Okay, so i was talking to a colleague a few months ago — a prominent academic tax person — and we were talking pensions and deferred taxes. We got it sorted out (he helped me greatly) but then he said something about my making up a fake income tax expense. HUH? Fake, I ask? No way. Apparently, my sin is treating OCI items as though they have income tax expense associated with them.

Why would this tax person say that I was making it up (after all, OCI items are NET of tax). Little known to me (after all of these years) is that income tax expense in the footnote of financials is the income tax expense only on the income statement. But the deferred tax composition (the details of DTL’s and DTA’s) includes all deferred tax items, even those that are related to OCI stuff (because of course, OCI items have deferred tax implications).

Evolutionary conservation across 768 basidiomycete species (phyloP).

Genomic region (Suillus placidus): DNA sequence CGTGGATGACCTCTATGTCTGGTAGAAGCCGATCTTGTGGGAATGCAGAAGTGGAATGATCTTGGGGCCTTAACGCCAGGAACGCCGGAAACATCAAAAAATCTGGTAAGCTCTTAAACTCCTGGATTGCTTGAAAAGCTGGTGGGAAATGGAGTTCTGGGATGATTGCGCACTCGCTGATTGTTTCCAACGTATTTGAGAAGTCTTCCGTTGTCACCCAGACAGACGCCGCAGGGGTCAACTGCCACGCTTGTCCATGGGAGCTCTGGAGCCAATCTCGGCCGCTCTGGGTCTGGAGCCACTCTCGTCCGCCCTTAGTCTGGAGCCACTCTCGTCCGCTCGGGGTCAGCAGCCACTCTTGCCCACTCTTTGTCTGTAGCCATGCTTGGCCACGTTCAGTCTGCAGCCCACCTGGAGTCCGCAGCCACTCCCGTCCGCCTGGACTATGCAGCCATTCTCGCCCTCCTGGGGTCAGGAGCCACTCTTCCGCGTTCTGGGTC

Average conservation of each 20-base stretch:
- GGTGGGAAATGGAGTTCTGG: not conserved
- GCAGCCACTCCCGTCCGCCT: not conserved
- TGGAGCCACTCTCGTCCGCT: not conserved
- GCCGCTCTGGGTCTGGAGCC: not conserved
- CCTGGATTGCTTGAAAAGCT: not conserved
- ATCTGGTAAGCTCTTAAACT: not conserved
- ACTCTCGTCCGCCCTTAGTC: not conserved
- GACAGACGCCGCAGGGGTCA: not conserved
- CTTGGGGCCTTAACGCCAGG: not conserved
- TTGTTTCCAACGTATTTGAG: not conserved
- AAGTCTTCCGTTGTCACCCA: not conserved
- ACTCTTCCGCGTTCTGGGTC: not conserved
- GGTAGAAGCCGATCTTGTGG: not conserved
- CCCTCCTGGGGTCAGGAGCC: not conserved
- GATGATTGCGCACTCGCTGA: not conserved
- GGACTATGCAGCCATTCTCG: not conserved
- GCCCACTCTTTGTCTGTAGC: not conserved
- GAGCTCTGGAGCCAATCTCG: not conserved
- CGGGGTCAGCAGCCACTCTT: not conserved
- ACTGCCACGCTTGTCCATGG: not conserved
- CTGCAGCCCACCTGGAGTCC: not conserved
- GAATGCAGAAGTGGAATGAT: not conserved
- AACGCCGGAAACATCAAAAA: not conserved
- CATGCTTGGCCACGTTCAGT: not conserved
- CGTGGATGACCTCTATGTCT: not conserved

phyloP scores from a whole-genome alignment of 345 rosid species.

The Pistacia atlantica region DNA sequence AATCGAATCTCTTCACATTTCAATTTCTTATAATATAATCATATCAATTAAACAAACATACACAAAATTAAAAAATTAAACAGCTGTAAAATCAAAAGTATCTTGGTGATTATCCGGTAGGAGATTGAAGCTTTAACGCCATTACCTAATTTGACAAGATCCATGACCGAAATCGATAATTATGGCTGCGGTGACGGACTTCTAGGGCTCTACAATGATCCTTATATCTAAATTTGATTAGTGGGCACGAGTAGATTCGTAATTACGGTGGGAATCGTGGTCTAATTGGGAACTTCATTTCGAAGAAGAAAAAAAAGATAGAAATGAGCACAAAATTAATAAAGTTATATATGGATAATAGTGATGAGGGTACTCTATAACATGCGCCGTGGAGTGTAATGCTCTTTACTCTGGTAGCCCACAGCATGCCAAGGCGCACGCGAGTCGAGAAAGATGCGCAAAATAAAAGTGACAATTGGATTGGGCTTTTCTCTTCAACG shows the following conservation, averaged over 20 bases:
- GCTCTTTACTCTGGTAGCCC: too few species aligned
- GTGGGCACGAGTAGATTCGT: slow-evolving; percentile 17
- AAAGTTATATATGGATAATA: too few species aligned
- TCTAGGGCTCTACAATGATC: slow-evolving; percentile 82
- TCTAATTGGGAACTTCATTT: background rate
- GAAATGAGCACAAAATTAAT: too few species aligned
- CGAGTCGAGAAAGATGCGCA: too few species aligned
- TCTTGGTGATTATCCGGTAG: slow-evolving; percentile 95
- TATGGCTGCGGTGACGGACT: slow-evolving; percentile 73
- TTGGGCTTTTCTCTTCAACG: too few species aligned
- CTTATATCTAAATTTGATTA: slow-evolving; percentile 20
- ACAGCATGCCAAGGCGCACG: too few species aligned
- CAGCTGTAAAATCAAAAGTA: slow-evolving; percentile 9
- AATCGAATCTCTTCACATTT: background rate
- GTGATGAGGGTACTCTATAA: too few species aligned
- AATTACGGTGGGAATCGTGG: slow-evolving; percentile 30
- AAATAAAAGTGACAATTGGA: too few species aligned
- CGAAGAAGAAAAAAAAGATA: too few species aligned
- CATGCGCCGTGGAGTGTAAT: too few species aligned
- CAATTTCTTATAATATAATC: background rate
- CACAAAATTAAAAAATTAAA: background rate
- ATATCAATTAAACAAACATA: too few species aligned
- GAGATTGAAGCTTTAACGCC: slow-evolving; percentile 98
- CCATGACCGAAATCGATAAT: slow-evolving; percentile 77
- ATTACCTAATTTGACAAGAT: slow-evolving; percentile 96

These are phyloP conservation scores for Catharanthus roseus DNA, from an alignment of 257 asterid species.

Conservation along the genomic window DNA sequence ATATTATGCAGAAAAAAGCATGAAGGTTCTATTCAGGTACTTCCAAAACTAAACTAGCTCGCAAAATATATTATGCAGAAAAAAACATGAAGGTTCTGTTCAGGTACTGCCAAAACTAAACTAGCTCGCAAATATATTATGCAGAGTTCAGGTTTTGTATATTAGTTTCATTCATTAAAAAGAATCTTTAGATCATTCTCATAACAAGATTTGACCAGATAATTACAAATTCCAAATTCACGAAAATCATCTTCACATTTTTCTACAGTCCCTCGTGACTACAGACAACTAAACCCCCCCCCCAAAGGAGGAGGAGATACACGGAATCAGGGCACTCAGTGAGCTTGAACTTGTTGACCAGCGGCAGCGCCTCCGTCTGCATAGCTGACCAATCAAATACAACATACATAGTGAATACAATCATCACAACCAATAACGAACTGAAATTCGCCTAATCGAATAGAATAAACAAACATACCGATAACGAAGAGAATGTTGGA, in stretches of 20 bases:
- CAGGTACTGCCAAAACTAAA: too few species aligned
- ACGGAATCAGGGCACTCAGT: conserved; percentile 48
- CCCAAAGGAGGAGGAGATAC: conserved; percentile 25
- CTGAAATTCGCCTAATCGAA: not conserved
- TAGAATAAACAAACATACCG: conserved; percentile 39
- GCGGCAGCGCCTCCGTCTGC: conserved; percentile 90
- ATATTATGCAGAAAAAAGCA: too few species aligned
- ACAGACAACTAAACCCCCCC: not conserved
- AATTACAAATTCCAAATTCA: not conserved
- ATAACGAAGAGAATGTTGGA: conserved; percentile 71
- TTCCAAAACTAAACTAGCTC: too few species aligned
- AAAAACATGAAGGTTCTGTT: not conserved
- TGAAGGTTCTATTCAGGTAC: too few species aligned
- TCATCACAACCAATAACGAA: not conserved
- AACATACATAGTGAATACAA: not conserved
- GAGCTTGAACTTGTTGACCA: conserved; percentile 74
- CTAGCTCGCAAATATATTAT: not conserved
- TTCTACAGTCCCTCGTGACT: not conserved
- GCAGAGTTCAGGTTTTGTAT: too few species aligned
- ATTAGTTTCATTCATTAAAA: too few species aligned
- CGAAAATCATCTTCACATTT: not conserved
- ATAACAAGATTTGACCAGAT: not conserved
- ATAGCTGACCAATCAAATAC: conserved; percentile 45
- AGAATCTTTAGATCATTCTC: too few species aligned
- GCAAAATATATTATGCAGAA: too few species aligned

This tax person basically wants to net all OCI items and ignore the fact the netting is b/c of income tax expense (arguably, OCI related income tax expense). That’s fine, but then we need to do net-accounting for all income statement items too, which we don’t.

So I’ll still stick with my approach to talking about income tax expense as pertaining to income statement stuff versus comprehensive income stuff (to keep the “story” simple for income taxes — not that it’s simple for most people to begin with!). And that tax person can stick with their “net way” of thinking about OCI items. This is bookkeeping in a way. Do it whatever you want to.

BUT my question is (and my search doesn’t reveal anything) why does the footnote present total income tax expense that way? Why not TOTAL TOTAL? I cannot find the answer in 109 nor with conversations with others.